We’ve all seen or read The Slap by now.
I’m not sure I’d take a man to court for slapping my child (a swift kick in the balls and a slap around his own face ought to do it) but it brought up an unspoken question.
Are there any circumstances where a stranger can discipline your child?
How about an acquaintance?
A teacher?
A friend?
A relative?
The grandparents are allowed full reign on our boys.
In fact I don’t think they discipline them enough.
But maybe that’s why it’s never been a problem.
And as far as teachers are concerned, what happens at school stays at school.
We have to trust them on that one.
I won’t be prosecuting the woman who poked Master Seven in the face.
He did kind of deserve it.
But I just might install my own car seat next time.

Like father, like son

“Look Mummy I’ve made your breakfast,” Master Seven said to me proudly as I walked into the kitchen.
Now you never want to disappoint your child but I simply couldn’t sit down and eat right away.
After the chocolate extravaganza that was Easter, I was back on my health kick, about to head off for some exercise before coming home to a planned bowl of cereal.
I looked at the two pieces of toast – one slathered in vegemite (you just don’t ‘slather’ vegemite) and the other in peanut butter (calories!!!)
I quickly popped them in a lunchbox with promises to chow them down after my run.
Master Seven looked satisfied.
Later that day I caught Master Seven gazing at me while I read the newspaper.
“You’re just so beautiful,” he breathed, before abruptly going back into the Lego land he was building.
Something was going on.
The night before, Master Seven had sat next to me on the couch and asked if he could rub my feet.
Cooking, compliments, foot rubs.
What a dream man.
As if suddenly realising we were hurtling towards the wedding day, Master Seven was making a last ditch effort to stay the main man in my life.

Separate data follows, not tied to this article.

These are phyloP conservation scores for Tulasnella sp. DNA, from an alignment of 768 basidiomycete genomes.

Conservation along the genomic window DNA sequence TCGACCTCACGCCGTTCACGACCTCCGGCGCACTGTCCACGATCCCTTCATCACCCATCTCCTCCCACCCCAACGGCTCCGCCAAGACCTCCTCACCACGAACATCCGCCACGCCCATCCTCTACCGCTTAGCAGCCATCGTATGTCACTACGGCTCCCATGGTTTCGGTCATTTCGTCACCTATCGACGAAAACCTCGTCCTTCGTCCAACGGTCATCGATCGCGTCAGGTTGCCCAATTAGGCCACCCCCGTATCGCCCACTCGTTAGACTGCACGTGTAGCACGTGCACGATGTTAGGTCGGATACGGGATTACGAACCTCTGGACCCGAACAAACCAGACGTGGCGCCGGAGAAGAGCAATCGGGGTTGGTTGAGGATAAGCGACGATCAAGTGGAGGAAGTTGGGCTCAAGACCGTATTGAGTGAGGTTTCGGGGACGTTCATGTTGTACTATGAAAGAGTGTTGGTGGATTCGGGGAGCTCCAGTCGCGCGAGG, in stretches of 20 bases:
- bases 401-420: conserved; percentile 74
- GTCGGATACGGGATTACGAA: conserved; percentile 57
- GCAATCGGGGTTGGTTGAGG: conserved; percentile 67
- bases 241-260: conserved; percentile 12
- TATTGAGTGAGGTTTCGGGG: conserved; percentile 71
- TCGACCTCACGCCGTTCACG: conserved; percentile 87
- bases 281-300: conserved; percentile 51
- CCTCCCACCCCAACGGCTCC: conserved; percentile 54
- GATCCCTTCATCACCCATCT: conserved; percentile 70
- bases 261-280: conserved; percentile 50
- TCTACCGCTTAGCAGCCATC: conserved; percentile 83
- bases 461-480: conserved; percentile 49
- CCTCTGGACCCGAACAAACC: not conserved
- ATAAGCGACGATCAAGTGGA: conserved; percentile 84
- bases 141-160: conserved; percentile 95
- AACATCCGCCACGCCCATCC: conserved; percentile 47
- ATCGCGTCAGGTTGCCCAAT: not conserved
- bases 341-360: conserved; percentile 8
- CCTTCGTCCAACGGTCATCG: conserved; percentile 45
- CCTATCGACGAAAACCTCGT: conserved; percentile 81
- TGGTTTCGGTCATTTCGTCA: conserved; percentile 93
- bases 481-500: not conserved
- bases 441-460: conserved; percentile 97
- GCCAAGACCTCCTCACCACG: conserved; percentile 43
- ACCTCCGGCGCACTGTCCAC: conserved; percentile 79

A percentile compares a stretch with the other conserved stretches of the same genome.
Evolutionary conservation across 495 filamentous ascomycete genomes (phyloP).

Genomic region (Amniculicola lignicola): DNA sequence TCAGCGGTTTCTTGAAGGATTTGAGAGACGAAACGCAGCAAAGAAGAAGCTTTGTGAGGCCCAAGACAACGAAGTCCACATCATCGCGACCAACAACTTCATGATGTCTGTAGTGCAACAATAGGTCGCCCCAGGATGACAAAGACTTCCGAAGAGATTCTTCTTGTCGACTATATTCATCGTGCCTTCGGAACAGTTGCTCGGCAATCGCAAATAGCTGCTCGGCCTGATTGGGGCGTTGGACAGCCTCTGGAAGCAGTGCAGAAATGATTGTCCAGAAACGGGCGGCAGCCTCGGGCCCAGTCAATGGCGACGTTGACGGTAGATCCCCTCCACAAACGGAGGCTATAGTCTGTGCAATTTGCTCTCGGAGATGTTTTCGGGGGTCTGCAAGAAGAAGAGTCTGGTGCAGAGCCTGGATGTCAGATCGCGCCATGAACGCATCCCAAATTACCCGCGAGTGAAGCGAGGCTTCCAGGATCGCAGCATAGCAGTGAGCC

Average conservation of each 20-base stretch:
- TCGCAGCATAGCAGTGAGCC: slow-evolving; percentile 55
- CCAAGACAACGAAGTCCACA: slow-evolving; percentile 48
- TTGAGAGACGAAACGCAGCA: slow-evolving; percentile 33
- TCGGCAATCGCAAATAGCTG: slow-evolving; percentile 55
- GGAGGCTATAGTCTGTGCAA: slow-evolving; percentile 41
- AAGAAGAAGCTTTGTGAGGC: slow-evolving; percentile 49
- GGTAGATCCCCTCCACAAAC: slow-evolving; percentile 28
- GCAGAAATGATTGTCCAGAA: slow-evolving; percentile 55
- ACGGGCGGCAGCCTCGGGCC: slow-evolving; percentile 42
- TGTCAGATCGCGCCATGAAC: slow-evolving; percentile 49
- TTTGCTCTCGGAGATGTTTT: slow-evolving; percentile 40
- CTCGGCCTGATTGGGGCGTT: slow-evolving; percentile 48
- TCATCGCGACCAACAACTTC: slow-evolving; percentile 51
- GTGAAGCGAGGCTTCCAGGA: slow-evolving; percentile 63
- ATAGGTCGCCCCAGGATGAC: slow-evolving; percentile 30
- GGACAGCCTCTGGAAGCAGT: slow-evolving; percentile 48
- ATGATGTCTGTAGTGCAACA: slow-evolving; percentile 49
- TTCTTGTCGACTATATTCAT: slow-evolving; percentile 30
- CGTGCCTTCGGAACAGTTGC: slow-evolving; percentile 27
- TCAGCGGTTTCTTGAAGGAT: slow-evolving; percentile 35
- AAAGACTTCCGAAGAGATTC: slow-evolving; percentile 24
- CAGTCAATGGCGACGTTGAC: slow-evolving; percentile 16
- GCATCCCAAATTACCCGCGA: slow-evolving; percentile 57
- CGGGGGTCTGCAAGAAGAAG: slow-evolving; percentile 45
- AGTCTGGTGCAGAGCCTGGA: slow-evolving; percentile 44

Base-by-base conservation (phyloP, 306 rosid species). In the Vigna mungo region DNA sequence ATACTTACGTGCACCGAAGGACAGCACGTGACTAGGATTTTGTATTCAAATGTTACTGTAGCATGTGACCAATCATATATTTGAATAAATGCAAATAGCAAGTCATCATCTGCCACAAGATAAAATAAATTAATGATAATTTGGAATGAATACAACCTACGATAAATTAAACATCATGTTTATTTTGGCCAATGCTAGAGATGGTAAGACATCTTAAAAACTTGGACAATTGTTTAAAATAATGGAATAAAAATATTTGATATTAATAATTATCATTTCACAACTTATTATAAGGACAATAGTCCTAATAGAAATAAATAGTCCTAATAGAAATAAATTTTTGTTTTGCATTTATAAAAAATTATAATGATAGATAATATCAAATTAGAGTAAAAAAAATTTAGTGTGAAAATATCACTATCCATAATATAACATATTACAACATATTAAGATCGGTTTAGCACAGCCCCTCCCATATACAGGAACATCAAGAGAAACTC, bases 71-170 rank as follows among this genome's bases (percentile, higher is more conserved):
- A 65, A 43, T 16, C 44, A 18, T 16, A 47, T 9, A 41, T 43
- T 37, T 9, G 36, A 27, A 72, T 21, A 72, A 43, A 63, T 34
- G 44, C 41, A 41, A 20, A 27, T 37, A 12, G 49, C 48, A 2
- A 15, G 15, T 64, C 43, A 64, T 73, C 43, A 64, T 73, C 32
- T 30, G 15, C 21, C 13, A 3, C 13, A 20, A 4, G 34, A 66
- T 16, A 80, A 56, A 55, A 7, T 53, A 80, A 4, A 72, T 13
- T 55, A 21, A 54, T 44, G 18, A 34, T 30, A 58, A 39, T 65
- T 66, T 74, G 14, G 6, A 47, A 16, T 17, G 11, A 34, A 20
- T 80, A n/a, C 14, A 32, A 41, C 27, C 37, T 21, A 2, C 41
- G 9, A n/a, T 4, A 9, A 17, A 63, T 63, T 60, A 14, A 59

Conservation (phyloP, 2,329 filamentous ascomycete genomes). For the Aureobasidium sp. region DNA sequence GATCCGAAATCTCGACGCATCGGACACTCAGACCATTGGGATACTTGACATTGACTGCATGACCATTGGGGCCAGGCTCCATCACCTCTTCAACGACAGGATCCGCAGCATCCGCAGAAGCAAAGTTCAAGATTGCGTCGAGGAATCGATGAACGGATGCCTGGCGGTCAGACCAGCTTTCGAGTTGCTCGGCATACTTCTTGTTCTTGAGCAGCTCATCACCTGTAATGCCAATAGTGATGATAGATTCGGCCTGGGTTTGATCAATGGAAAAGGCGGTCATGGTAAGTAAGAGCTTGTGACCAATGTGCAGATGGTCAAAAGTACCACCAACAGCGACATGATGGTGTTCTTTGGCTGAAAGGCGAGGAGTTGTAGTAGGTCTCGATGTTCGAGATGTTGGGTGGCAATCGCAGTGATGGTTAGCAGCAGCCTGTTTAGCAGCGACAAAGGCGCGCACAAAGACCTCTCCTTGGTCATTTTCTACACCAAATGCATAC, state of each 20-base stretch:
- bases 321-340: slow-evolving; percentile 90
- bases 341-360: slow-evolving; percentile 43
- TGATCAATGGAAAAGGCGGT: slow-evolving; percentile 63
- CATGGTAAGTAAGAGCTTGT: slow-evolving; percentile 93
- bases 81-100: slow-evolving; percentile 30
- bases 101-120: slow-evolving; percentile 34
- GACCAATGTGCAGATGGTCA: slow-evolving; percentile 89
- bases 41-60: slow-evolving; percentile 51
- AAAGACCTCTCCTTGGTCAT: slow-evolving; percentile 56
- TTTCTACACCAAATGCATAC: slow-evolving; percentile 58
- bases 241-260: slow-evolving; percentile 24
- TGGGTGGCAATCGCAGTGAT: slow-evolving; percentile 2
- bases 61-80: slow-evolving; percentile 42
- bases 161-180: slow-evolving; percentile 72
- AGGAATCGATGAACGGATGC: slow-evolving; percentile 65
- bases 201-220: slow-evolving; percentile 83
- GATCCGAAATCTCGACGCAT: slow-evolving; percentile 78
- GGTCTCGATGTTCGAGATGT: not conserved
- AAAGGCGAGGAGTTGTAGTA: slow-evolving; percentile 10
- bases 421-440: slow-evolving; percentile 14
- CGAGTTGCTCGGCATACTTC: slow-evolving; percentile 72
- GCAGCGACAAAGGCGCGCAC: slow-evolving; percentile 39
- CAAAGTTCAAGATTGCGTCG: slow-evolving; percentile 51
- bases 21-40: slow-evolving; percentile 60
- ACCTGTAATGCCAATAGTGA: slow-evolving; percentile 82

The battle for alpha male in our household has been prolonged and infuriating.
It’s hardly surprising.
When a boy spends the first five years of his life acting like your mini-husband, it’s understandable he’ll try to retain that role.
He had the prime spot at your dinner table.
He had the other side of your bed.
His was the only name besides yours on your Christmas cards.
He was the man of the house.
But only because he was the only man IN the house.
Learner Dad and Master Seven have shared a home for a year and a half now.
Sometimes they’re like brothers, bickering and dobbing on each other (yes grown men do dob sadly).
Often they’re great mates, playing basketball and watching YouTube.
And then there are the times they are actually father and son, barking orders and answering back.
Trouble is, it’s often Master Seven barking the orders.
He loves nothing more than fathering his new father (and it helps that Learner Dad sometimes acts the child).
“I see you’ve got your face glued to the phone again,” Master Seven will mutter at his father, shaking his head on the way past.
Or, sighing: “You always puts the plates where the mugs are meant to go.”
And even: “Don’t forget to wash your hands after playing with Li’l Fatty please. He’s got a cold.”
Learner Dad, to his credit, often just lets the little daddy in Master Seven slide.
I think it’s because he knows he’s his predecessor.
That he was the original man of the house.
That at one time only he ate with, slept beside, picked flowers for and loved me, the woman in both their lives.
And that, even though he’s been made redundant, he did a damn fine job.

A glutton for punishment

“Aren’t they mean? You poor little thing.”